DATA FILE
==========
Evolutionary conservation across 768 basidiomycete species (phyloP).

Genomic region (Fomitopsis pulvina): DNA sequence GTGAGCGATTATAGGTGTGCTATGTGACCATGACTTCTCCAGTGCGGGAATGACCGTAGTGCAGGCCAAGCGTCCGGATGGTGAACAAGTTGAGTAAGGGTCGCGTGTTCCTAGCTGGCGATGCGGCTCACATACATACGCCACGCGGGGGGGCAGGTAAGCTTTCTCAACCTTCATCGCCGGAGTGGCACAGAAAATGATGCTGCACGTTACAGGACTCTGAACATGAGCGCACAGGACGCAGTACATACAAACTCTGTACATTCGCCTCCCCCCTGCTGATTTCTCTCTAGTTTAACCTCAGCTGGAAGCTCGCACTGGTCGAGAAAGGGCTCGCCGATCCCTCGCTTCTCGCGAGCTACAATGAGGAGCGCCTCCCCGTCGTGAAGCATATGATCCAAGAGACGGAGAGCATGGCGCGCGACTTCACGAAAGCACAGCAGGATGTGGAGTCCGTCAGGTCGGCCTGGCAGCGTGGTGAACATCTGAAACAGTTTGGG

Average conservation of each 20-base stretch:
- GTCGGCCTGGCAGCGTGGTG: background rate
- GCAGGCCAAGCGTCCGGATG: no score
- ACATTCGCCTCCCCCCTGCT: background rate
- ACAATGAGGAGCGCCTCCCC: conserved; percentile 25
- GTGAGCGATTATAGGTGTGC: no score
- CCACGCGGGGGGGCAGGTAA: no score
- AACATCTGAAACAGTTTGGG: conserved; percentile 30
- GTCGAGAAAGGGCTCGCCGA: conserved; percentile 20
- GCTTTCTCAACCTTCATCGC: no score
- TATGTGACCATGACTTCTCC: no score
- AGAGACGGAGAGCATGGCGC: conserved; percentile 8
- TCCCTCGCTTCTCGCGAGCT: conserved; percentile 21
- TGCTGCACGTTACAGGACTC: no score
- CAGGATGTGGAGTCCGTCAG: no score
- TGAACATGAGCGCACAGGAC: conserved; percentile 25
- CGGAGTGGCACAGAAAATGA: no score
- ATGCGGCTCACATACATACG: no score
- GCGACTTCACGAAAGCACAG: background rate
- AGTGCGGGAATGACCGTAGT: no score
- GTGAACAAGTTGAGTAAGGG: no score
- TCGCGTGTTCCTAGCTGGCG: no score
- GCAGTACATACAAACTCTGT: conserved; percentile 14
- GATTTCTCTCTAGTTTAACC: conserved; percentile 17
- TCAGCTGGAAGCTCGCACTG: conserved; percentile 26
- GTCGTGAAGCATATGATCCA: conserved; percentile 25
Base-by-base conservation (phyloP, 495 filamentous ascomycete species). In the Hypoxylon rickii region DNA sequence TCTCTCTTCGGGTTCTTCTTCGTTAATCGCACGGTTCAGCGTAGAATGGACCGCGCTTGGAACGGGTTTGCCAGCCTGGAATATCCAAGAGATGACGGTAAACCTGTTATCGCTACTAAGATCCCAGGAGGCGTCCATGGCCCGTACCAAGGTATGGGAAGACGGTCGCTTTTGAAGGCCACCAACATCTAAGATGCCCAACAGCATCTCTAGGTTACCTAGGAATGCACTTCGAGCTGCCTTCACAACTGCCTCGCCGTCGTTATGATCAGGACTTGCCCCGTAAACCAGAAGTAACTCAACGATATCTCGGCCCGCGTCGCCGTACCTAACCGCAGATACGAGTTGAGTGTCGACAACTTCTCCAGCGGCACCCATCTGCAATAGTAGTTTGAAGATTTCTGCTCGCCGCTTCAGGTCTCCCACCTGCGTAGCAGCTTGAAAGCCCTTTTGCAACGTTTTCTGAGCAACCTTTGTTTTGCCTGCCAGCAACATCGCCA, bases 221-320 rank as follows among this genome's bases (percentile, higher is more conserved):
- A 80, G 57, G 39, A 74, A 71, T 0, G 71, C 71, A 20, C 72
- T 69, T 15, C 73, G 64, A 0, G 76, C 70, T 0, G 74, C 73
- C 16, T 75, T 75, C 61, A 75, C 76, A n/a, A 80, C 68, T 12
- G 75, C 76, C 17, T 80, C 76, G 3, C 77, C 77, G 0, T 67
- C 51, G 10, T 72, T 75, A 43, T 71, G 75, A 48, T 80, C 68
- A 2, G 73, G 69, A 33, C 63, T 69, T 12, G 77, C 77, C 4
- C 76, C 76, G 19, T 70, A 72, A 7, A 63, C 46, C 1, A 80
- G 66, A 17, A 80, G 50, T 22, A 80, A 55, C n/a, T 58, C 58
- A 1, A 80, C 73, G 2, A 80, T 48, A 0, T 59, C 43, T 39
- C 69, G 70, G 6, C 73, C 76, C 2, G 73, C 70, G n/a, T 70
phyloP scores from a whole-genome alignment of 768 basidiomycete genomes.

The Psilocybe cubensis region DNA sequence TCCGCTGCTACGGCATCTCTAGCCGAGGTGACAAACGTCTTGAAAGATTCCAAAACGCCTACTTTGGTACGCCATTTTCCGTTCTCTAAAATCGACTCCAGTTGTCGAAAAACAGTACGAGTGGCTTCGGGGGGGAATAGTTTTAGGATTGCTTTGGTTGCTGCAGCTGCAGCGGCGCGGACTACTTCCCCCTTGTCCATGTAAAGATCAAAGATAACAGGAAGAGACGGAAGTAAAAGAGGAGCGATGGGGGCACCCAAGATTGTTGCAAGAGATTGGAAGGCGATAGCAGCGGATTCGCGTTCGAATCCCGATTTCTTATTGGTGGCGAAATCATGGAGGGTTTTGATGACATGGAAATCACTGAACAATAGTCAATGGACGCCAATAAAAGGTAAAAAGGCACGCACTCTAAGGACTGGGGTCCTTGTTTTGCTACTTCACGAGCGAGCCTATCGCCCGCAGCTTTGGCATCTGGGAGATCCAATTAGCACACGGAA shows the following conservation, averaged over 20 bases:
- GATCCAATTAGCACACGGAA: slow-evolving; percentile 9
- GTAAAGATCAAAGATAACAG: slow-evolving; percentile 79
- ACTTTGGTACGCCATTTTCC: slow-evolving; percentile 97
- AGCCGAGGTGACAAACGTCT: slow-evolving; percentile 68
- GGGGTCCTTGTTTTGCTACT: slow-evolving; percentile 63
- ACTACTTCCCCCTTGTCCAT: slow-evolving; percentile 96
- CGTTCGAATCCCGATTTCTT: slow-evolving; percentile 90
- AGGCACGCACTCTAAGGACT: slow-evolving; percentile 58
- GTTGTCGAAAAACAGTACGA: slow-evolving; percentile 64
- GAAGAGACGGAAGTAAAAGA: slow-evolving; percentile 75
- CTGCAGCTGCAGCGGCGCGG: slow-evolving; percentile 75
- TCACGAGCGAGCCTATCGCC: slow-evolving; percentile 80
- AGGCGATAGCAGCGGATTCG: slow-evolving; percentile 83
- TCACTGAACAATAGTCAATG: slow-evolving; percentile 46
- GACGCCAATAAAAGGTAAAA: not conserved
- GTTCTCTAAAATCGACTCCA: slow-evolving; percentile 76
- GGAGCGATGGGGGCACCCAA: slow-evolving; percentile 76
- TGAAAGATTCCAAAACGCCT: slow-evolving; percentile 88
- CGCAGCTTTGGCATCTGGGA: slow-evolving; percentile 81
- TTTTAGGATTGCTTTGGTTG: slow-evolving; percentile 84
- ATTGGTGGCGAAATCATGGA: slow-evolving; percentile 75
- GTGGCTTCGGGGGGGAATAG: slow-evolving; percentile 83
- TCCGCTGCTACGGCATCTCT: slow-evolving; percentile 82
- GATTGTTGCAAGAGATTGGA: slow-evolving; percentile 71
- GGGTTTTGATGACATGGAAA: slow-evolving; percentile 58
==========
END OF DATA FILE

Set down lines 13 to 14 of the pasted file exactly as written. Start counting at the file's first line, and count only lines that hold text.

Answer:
- TATGTGACCATGACTTCTCC: no score
- AGAGACGGAGAGCATGGCGC: conserved; percentile 8